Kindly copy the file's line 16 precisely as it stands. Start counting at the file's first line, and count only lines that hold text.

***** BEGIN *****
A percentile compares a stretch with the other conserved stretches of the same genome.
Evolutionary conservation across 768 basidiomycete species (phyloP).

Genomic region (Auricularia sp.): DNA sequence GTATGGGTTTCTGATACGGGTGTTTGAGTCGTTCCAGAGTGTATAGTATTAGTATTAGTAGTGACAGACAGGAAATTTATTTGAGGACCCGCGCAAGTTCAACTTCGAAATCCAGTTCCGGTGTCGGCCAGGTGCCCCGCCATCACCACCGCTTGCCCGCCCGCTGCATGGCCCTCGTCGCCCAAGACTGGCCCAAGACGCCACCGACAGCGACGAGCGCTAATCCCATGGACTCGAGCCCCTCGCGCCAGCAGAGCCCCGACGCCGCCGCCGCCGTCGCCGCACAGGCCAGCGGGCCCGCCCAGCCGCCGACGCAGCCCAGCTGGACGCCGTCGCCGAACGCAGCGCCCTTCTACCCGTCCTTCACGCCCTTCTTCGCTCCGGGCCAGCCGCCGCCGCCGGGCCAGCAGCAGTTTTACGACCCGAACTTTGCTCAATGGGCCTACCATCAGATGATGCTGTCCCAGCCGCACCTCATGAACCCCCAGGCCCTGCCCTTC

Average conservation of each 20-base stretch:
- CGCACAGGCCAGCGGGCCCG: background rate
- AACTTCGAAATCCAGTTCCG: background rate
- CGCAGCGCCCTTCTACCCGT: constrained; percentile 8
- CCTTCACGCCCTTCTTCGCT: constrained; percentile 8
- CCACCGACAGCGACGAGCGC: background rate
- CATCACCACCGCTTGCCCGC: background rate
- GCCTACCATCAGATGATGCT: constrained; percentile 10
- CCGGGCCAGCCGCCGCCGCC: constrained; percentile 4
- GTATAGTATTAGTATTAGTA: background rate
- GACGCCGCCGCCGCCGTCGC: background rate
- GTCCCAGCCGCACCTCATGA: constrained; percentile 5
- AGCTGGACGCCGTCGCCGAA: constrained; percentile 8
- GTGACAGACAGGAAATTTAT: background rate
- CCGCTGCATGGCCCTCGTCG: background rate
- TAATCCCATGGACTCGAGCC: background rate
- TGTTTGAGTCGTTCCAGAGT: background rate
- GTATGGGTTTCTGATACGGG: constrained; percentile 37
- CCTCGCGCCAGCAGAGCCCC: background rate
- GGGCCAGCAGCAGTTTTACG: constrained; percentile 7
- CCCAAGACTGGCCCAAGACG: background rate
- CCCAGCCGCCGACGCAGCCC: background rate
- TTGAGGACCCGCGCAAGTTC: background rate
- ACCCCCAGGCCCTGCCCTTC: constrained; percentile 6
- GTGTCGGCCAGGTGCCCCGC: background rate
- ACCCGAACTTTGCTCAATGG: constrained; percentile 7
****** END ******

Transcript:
- AGCTGGACGCCGTCGCCGAA: constrained; percentile 8